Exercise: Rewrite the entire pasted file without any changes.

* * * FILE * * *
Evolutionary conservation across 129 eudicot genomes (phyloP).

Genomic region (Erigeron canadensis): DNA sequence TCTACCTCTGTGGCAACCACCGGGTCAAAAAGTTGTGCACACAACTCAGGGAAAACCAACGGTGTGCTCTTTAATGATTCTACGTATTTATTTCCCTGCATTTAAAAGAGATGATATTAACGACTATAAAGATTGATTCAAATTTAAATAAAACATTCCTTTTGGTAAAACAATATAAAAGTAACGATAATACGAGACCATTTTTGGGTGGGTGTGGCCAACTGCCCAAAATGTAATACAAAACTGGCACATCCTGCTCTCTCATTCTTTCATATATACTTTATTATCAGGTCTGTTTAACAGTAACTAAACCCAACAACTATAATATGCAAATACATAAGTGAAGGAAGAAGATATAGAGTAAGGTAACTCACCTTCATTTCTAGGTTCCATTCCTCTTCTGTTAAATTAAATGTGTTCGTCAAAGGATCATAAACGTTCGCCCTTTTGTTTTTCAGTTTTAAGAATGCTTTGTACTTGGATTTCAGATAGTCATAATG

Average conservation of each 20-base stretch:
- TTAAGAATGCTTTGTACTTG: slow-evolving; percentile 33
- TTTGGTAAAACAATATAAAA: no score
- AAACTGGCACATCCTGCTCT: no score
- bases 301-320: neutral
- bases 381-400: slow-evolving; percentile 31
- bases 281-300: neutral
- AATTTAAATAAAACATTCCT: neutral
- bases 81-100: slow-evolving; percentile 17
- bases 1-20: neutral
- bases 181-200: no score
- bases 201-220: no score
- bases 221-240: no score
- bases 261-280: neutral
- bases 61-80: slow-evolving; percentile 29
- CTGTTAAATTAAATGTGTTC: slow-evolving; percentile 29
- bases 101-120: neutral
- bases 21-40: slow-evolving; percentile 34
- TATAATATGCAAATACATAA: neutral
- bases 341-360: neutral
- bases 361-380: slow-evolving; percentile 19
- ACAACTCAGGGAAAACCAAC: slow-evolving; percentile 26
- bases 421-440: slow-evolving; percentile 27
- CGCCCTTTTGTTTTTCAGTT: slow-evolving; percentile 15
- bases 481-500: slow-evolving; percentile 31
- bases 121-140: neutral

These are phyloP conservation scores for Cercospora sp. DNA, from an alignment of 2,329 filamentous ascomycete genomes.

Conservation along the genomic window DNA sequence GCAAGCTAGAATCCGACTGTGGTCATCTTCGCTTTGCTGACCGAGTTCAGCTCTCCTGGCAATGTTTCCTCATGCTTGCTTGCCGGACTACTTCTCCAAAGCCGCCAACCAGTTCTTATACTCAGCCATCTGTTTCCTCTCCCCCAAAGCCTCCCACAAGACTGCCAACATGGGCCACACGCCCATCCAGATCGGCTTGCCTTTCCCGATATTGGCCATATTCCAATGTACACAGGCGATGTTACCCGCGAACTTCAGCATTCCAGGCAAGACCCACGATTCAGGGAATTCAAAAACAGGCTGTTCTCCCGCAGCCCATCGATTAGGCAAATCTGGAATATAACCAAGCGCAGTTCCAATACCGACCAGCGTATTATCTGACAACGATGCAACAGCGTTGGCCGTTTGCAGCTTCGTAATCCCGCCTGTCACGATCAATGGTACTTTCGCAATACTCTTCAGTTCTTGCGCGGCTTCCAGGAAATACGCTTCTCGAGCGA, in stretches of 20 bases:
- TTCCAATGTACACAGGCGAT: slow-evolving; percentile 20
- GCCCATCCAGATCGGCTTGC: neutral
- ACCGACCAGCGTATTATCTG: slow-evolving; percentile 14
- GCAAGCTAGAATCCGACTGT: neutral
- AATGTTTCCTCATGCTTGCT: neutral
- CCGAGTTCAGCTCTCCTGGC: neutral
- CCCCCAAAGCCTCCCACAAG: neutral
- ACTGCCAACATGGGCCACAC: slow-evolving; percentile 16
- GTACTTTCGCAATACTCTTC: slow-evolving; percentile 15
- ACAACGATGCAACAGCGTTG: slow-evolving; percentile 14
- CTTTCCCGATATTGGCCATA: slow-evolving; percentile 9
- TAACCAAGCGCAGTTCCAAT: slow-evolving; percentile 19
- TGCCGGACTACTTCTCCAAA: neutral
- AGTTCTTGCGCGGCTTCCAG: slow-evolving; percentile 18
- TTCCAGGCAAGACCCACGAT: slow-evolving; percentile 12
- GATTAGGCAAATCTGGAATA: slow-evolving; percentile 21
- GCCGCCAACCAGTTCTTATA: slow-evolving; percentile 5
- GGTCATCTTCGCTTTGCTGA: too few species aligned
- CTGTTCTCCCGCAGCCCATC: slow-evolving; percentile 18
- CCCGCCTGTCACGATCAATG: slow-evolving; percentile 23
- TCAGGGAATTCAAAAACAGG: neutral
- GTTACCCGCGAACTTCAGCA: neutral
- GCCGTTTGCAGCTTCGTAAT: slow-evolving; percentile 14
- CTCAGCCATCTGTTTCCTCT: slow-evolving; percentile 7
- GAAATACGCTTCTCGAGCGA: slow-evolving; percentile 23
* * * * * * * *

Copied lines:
Evolutionary conservation across 129 eudicot genomes (phyloP).

Genomic region (Erigeron canadensis): DNA sequence TCTACCTCTGTGGCAACCACCGGGTCAAAAAGTTGTGCACACAACTCAGGGAAAACCAACGGTGTGCTCTTTAATGATTCTACGTATTTATTTCCCTGCATTTAAAAGAGATGATATTAACGACTATAAAGATTGATTCAAATTTAAATAAAACATTCCTTTTGGTAAAACAATATAAAAGTAACGATAATACGAGACCATTTTTGGGTGGGTGTGGCCAACTGCCCAAAATGTAATACAAAACTGGCACATCCTGCTCTCTCATTCTTTCATATATACTTTATTATCAGGTCTGTTTAACAGTAACTAAACCCAACAACTATAATATGCAAATACATAAGTGAAGGAAGAAGATATAGAGTAAGGTAACTCACCTTCATTTCTAGGTTCCATTCCTCTTCTGTTAAATTAAATGTGTTCGTCAAAGGATCATAAACGTTCGCCCTTTTGTTTTTCAGTTTTAAGAATGCTTTGTACTTGGATTTCAGATAGTCATAATG

Average conservation of each 20-base stretch:
- TTAAGAATGCTTTGTACTTG: slow-evolving; percentile 33
- TTTGGTAAAACAATATAAAA: no score
- AAACTGGCACATCCTGCTCT: no score
- bases 301-320: neutral
- bases 381-400: slow-evolving; percentile 31
- bases 281-300: neutral
- AATTTAAATAAAACATTCCT: neutral
- bases 81-100: slow-evolving; percentile 17
- bases 1-20: neutral
- bases 181-200: no score
- bases 201-220: no score
- bases 221-240: no score
- bases 261-280: neutral
- bases 61-80: slow-evolving; percentile 29
- CTGTTAAATTAAATGTGTTC: slow-evolving; percentile 29
- bases 101-120: neutral
- bases 21-40: slow-evolving; percentile 34
- TATAATATGCAAATACATAA: neutral
- bases 341-360: neutral
- bases 361-380: slow-evolving; percentile 19
- ACAACTCAGGGAAAACCAAC: slow-evolving; percentile 26
- bases 421-440: slow-evolving; percentile 27
- CGCCCTTTTGTTTTTCAGTT: slow-evolving; percentile 15
- bases 481-500: slow-evolving; percentile 31
- bases 121-140: neutral

These are phyloP conservation scores for Cercospora sp. DNA, from an alignment of 2,329 filamentous ascomycete genomes.

Conservation along the genomic window DNA sequence GCAAGCTAGAATCCGACTGTGGTCATCTTCGCTTTGCTGACCGAGTTCAGCTCTCCTGGCAATGTTTCCTCATGCTTGCTTGCCGGACTACTTCTCCAAAGCCGCCAACCAGTTCTTATACTCAGCCATCTGTTTCCTCTCCCCCAAAGCCTCCCACAAGACTGCCAACATGGGCCACACGCCCATCCAGATCGGCTTGCCTTTCCCGATATTGGCCATATTCCAATGTACACAGGCGATGTTACCCGCGAACTTCAGCATTCCAGGCAAGACCCACGATTCAGGGAATTCAAAAACAGGCTGTTCTCCCGCAGCCCATCGATTAGGCAAATCTGGAATATAACCAAGCGCAGTTCCAATACCGACCAGCGTATTATCTGACAACGATGCAACAGCGTTGGCCGTTTGCAGCTTCGTAATCCCGCCTGTCACGATCAATGGTACTTTCGCAATACTCTTCAGTTCTTGCGCGGCTTCCAGGAAATACGCTTCTCGAGCGA, in stretches of 20 bases:
- TTCCAATGTACACAGGCGAT: slow-evolving; percentile 20
- GCCCATCCAGATCGGCTTGC: neutral
- ACCGACCAGCGTATTATCTG: slow-evolving; percentile 14
- GCAAGCTAGAATCCGACTGT: neutral
- AATGTTTCCTCATGCTTGCT: neutral
- CCGAGTTCAGCTCTCCTGGC: neutral
- CCCCCAAAGCCTCCCACAAG: neutral
- ACTGCCAACATGGGCCACAC: slow-evolving; percentile 16
- GTACTTTCGCAATACTCTTC: slow-evolving; percentile 15
- ACAACGATGCAACAGCGTTG: slow-evolving; percentile 14
- CTTTCCCGATATTGGCCATA: slow-evolving; percentile 9
- TAACCAAGCGCAGTTCCAAT: slow-evolving; percentile 19
- TGCCGGACTACTTCTCCAAA: neutral
- AGTTCTTGCGCGGCTTCCAG: slow-evolving; percentile 18
- TTCCAGGCAAGACCCACGAT: slow-evolving; percentile 12
- GATTAGGCAAATCTGGAATA: slow-evolving; percentile 21
- GCCGCCAACCAGTTCTTATA: slow-evolving; percentile 5
- GGTCATCTTCGCTTTGCTGA: too few species aligned
- CTGTTCTCCCGCAGCCCATC: slow-evolving; percentile 18
- CCCGCCTGTCACGATCAATG: slow-evolving; percentile 23
- TCAGGGAATTCAAAAACAGG: neutral
- GTTACCCGCGAACTTCAGCA: neutral
- GCCGTTTGCAGCTTCGTAAT: slow-evolving; percentile 14
- CTCAGCCATCTGTTTCCTCT: slow-evolving; percentile 7
- GAAATACGCTTCTCGAGCGA: slow-evolving; percentile 23